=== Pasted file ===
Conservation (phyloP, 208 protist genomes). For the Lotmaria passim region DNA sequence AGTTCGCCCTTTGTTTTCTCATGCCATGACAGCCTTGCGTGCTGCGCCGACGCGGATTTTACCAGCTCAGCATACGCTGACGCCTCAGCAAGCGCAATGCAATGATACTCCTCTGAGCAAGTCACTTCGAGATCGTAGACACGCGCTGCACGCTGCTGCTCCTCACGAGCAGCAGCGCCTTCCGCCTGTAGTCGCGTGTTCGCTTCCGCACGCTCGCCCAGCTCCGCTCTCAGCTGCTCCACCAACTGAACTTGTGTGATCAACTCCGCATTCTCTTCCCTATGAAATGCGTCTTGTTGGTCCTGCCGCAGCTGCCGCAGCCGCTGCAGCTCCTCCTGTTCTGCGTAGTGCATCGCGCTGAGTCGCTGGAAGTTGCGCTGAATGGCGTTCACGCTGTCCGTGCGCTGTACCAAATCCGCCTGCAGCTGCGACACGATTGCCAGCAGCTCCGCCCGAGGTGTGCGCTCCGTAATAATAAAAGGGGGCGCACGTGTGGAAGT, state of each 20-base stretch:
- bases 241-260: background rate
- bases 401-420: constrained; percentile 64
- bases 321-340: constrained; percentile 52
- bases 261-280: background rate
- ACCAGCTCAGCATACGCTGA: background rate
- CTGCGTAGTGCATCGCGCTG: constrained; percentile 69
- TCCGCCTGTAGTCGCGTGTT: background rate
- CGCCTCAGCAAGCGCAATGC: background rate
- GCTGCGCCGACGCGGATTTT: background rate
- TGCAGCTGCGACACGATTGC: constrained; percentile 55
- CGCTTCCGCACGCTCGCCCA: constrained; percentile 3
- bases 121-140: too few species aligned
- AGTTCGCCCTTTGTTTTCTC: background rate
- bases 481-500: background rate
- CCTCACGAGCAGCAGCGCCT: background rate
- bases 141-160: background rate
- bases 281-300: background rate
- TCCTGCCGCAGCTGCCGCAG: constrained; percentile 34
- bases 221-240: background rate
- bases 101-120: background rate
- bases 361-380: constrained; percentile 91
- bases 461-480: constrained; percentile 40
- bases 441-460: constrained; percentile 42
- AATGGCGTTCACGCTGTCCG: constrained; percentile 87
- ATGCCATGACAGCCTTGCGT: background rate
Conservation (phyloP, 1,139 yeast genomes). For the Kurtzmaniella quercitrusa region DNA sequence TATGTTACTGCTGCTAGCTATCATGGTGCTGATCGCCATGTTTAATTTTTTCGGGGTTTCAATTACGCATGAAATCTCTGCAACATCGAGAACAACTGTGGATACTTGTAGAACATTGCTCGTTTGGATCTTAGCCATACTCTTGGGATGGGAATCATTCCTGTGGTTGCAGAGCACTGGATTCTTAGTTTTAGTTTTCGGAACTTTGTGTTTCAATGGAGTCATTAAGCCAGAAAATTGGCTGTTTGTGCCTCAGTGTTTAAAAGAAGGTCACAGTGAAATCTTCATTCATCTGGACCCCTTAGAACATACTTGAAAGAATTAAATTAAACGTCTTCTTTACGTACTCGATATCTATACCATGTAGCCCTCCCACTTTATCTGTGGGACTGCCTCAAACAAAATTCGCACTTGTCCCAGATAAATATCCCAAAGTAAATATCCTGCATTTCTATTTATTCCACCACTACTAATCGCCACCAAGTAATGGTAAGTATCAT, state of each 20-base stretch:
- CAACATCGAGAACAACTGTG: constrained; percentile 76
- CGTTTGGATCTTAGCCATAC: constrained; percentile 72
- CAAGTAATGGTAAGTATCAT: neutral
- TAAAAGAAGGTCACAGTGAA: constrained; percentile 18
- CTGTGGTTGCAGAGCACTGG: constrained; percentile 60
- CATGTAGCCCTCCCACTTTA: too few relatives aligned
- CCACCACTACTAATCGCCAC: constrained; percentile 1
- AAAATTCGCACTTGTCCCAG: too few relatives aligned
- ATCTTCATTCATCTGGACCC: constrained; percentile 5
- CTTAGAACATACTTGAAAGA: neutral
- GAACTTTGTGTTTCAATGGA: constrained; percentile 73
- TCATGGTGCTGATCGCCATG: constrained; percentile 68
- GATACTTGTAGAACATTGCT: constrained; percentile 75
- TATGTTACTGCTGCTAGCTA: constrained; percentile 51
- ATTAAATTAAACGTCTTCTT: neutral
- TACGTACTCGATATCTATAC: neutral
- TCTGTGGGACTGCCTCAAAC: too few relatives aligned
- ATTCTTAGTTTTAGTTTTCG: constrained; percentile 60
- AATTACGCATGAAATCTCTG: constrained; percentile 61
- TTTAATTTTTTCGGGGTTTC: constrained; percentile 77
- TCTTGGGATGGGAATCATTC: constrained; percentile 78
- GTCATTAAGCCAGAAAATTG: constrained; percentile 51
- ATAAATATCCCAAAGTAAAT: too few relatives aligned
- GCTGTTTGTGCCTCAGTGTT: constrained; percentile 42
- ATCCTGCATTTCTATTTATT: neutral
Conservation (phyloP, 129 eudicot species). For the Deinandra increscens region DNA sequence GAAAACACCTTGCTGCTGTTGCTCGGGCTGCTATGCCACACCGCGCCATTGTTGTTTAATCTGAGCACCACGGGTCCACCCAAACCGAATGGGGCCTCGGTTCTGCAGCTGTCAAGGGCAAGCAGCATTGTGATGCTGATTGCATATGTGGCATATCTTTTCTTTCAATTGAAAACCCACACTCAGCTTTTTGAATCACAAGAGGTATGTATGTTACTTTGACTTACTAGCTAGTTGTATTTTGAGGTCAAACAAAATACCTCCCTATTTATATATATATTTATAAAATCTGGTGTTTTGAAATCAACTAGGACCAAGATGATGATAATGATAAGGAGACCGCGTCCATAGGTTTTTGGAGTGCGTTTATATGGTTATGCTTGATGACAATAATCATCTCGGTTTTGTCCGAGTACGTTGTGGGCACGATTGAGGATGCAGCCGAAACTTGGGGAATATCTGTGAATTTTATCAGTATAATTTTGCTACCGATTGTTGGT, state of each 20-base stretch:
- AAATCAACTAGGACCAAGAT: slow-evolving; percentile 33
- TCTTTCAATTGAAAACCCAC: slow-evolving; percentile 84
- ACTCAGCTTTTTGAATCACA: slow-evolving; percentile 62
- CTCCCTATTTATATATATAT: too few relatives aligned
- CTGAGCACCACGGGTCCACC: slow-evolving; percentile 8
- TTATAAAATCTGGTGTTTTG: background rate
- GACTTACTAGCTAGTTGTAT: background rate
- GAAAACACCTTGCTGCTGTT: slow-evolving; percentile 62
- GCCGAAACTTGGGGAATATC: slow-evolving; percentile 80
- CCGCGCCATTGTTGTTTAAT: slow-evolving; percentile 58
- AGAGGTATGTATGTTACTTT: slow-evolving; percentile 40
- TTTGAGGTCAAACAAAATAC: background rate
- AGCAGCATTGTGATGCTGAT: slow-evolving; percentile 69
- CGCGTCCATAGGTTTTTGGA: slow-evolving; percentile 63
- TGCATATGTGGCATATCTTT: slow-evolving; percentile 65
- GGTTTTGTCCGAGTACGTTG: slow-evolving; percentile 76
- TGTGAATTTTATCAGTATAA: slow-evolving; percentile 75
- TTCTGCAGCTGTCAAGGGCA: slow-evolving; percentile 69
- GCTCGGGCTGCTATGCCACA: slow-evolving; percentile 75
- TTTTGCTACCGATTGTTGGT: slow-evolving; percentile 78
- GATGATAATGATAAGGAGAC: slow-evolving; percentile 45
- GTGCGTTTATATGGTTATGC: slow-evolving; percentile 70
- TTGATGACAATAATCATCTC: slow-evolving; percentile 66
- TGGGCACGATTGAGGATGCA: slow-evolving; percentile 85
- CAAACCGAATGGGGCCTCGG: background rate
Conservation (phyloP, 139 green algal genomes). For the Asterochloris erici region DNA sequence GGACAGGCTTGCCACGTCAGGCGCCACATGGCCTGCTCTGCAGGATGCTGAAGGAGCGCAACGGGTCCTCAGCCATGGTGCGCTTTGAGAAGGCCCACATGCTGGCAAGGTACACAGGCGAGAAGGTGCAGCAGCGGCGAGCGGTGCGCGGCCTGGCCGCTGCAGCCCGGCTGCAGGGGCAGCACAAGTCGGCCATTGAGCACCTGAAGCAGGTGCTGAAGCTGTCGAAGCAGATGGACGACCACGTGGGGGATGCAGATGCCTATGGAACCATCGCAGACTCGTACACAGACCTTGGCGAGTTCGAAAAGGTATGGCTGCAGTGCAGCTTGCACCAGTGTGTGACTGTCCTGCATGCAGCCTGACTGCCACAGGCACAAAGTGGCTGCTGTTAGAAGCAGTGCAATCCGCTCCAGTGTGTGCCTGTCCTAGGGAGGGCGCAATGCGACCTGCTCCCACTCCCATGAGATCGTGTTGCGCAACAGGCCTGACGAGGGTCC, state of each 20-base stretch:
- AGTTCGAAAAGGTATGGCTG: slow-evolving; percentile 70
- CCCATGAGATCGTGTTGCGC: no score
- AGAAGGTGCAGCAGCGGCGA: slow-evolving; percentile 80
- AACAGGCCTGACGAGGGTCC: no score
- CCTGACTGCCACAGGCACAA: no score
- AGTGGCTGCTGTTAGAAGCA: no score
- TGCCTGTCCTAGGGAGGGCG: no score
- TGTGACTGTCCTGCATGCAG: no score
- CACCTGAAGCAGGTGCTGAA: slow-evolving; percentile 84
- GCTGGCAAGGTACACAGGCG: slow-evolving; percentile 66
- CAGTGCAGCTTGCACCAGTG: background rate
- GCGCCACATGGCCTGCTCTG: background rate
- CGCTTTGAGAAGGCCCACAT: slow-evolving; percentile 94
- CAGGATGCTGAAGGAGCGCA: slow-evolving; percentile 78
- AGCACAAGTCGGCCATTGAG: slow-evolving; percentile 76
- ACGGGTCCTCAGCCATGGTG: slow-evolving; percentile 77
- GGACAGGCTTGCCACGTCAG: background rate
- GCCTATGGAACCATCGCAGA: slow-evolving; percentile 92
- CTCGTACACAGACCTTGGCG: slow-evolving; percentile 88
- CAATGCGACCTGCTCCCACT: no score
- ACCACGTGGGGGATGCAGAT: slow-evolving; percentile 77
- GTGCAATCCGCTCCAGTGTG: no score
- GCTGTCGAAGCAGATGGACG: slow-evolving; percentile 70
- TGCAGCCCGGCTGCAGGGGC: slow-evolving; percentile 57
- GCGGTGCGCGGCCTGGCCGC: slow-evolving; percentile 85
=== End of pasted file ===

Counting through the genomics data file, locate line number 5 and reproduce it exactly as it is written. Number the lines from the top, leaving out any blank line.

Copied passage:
- bases 261-280: background rate